A Quantum Many-Body Spin System in an Optical Lattice Clock

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Science  09 Aug 2013:
Vol. 341, Issue 6146, pp. 632-636
DOI: 10.1126/science.1236929

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Strongly Correlated Clocks

Optical lattice clocks with alkaline earth atoms provide one of the most stable time-keeping systems. Such clocks, in general, exhibit shifts in their transition frequencies as a consequence of interactions between atoms. Can this sensitivity be used to explore the dynamics of strongly correlated quantum systems? Martin et al. (p. 632) used a 1-dimensional optical lattice clock to study quantum many-body effects. Whereas the clock shift itself could be modeled within the mean field approximation, quantities such as spin noise required a full many-body treatment. This system may be useful for the quantum simulation of exotic magnetism.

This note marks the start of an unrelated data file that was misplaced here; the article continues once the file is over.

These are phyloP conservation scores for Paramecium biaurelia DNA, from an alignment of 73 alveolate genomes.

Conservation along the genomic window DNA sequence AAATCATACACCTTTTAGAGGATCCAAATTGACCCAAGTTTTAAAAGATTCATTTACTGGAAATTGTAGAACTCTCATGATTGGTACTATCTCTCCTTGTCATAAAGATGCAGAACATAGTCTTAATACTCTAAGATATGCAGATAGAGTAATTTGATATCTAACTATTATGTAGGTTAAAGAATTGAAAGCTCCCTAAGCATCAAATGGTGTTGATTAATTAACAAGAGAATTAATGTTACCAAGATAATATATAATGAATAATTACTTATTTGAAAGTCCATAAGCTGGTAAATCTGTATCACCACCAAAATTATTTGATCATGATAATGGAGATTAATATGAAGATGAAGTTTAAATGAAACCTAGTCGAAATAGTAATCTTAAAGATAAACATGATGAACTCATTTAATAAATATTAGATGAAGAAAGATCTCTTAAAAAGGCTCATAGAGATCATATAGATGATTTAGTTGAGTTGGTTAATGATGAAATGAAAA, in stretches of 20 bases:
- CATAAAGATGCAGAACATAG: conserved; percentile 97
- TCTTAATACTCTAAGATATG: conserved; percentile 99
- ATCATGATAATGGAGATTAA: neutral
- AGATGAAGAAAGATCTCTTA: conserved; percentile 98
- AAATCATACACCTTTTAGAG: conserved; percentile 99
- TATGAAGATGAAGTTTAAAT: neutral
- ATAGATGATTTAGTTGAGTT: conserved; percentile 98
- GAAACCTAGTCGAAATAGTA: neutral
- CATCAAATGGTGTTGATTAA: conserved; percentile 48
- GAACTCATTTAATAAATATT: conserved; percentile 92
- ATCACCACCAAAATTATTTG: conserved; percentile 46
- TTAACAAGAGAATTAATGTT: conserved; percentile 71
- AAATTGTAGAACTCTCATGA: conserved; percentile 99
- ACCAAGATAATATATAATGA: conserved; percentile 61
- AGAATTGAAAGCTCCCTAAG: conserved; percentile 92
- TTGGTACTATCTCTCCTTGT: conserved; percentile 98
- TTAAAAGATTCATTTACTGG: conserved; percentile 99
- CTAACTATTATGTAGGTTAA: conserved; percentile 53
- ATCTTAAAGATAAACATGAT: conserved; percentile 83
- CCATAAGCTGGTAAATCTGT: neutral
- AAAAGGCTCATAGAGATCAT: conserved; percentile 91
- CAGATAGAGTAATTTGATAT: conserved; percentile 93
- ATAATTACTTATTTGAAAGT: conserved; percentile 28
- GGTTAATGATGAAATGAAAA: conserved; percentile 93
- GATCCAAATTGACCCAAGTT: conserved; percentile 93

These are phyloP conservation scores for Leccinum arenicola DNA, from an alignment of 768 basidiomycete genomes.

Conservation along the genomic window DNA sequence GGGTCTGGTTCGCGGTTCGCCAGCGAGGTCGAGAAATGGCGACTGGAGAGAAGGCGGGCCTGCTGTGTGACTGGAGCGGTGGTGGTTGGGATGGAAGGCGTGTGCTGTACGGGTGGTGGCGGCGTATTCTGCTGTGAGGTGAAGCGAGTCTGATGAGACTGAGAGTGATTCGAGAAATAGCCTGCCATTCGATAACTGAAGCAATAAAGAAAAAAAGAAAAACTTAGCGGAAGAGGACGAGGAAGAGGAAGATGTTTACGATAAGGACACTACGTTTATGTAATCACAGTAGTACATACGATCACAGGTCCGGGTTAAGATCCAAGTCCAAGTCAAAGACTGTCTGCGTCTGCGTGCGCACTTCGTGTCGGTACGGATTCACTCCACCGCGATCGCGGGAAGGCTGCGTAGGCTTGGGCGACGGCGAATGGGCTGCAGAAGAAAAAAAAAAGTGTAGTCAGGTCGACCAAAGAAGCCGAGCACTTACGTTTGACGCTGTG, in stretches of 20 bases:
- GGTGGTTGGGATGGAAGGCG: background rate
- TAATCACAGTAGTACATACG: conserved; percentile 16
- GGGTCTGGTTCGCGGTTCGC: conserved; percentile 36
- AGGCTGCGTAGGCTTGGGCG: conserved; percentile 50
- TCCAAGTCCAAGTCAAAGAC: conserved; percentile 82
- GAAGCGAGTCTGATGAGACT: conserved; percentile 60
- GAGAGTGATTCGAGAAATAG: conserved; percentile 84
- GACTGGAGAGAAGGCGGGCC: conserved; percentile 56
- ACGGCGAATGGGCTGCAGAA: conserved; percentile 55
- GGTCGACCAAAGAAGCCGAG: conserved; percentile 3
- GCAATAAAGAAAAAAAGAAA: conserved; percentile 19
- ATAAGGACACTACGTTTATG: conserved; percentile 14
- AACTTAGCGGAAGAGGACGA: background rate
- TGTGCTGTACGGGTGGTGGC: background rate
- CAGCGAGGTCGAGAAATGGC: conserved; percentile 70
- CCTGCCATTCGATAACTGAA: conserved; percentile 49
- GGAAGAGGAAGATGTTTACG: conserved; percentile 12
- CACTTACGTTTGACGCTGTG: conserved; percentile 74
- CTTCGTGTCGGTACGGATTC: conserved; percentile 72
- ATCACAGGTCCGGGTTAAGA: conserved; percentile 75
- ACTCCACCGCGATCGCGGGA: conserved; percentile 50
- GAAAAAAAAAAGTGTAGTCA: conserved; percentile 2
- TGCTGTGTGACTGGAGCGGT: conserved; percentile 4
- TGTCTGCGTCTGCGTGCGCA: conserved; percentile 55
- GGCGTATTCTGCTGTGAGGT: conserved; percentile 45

Strongly interacting quantum many-body systems arise in many areas of physics, but their complexity generally precludes exact solutions to their dynamics. We explored a strongly interacting two-level system formed by the clock states in 87Sr as a laboratory for the study of quantum many-body effects. Our collective spin measurements reveal signatures of the development of many-body correlations during the dynamical evolution. We derived a many-body Hamiltonian that describes the experimental observation of atomic spin coherence decay, density-dependent frequency shifts, severely distorted lineshapes, and correlated spin noise. These investigations open the door to further explorations of quantum many-body effects and entanglement through use of highly coherent and precisely controlled optical lattice clocks.

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